LOCE Wind and Wave Energy Weblog

The web's first ocean and offshore wind energy weblog. Continuously renewed, like the ocean itself.

Monday, November 03, 2003

Fund Seeks Investment in Alternative Energy Overseas Finding Few Alternatives Domestically

This Press Release dated November 4, 2003 announces the intent of the New Alternatives Fund, a socially responsible mutual fund, to expand its investment overseas by 20 percent (to 35 % of its assets). The reason?
The Fund's major interest is alternative sources of energy and the Fund managers suggest that the present US administration is not appropriately viewing or serving national environmental concerns. In the Proxy Statement filed with the SEC, Fund Managers state:
For example, more new large wind turbines are coming out of Europe (Denmark). European countries are sponsoring ocean energy (tidal, wave energy) (Scotland) at a greater rate than the United States. Competitive solar cells are coming out of the Far East (Japan) and organic food products are profitable in Canada. We seek more foreign investment opportunities to be made available to our Fund. For example, we expect that there may soon be opportunities to invest in companies involved with ocean energy. The foreign countries appear to us have more experience in that developing area of technology. The Fund's current foreign investments have shown reasonably good results in wind turbines, organic food and solar cells. Of course our orientation to alternate energy and the environment and our social concerns will remain the same.

It is too bad that similar opportunities have not been identified in the United States.

Cape Wind Permitting Takes Time

Believe it or not, it's been two years since Cape Wind Associates applied to the US Army Corps of Engineers to build a windfarm in Nantucket Sound. And as this article, Wind Backers Impatient As Corps Takes Its Time, Edward Maroney, Barnstable Patriot (10/31/03) reports, project supporters are beginning to grow impatient. For example, the issue of delays was mentioned by Seth Kaplan, senior attorney for the Conservation Law Foundation, in an Oct. 20 letter to District Engineer Col. Thomas Koning that was signed by numerous other environmental organizations. The letter asks that a timetable for approval of the draft and final EIS documents be set as soon as possible, noting that an announced completion date of the draft EIS of early 2003 has already slipped. "This slippage undermines the credibility of the process and drains the energy and resources of the members of the public who are intensely interested in this review.," the letter states.

The Corps takes responsibility for the pace of the process, trying to evaluate neutrally whether or not to issue a permit for the project.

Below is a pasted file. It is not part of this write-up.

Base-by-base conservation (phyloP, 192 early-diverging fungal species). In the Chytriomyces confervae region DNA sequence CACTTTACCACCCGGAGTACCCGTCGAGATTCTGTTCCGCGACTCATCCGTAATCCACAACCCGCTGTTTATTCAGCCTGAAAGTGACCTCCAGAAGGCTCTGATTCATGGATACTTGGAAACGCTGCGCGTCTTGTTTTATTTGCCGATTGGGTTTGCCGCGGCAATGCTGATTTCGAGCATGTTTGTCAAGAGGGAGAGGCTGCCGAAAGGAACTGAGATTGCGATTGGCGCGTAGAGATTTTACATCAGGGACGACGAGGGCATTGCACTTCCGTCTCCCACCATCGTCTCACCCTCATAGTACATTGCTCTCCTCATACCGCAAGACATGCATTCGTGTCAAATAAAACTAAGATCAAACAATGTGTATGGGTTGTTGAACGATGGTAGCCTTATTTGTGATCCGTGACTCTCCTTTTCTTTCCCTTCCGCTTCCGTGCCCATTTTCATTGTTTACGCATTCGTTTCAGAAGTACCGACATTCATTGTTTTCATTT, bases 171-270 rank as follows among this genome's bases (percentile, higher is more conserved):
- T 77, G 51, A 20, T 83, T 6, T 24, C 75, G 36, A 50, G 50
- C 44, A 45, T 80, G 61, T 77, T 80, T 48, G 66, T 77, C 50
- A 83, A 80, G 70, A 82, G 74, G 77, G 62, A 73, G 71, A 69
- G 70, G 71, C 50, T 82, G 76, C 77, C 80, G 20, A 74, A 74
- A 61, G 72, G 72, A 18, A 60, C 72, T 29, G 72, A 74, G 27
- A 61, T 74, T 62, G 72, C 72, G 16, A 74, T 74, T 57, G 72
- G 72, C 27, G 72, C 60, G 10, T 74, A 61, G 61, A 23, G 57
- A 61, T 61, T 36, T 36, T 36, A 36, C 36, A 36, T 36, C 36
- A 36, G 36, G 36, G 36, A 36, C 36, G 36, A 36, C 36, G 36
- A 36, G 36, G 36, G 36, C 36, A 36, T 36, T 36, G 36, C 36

Will Offshore Wind Impact Seals?

Will offshore wind impact seals? This article, Seal Wears Headphones for Science, describes one way of finding out: Scientists in northern Germany are fitting a seal with headphones and electrodes to help them determine the noise impact of planned offshore wind stations. According to the article, the aim is to find out whether construction and operation of the wind-based power plants will adversely affect seals, whose hearing is up to 10 times more developed than that of humans.

Ocean Energy Is A Controversial Topic

This article,
Is There Enough Renewable Ocean Energy?
by Ann Marie Harmony, Executive Director, POEMS Inc. (posted at Energy Pulse (10/21/03) has been generating a good deal of discussion and controversy over whether ocean energy can serve as a viable source of alternative energy or not.

Alternatives Announced for Cape Wind

This press release,
Corps Announces Alternatives to Be Reviewed in Windfarm EIS
, Yahoo, 10/29/2003 discusses the U.S. Army Corps of Engineers' announcement of the list of alternative sites that will need to be investigated as part of the Cape Wind windfarm Environmental Impact Statement (EIS). According to the article, originally 17 sites were identified by the public and federal, state and local agencies. The Corps then screened those sites based on five criteria: availability of renewable energy (i.e. wind power classification); ISO New England grid connection availability (connection point, transmission/distribution lines, efficiency/capacity); available land or water area; engineering constraints (constructability, geotechnical conditions, water depths); and legal/regulatory constraints (i.e. endangered species, shipping channels, etc.). Based on this analysis, the alternatives proposed include an onshore alternative at the Massachusetts Military Reservation on Cape Cod, Mass.; three shallow water alternatives -- the applicant's preferred alternative of Horseshoe Shoal, and also Tuckernuck Shoal, and Hankerchief Shoal, Mass.; and the combined locations are New Bedford Harbor, Mass., and a reduced footprint at Horseshoe Shoal. The area south of Tuckernuck Island, Mass., will serve as a deep-water site.

On Shore Plants Prove Controversial in Britain

In the United States, onshore wind farms have been developed for nearly twenty years with little controversy - while recent offshore proposals like Cape Wind have generated opposition. In Britain, it's different - at least according to this report by Juliette Jowit, The Observer 10/26/03. According to the article,
plans for massive expansion of wind farms on British land are threatened by public protest - causing the government to urge that public funding be concentrated on supporting off-shore wind turbines and more futuristic wave and tidal power.

High Tech Park in Gulf Will Include Offshore Renewables

This blurb,
Dubai Plans Unique Hi-tech Park
, Gulf News (10/10/2003) describes a project planned for Dubai, described as "one of the most advanced parks in the Middle East." Among the planned features: an Alternative Energy Zone featuring displays of solar, wind, geo-thermal and tidal power.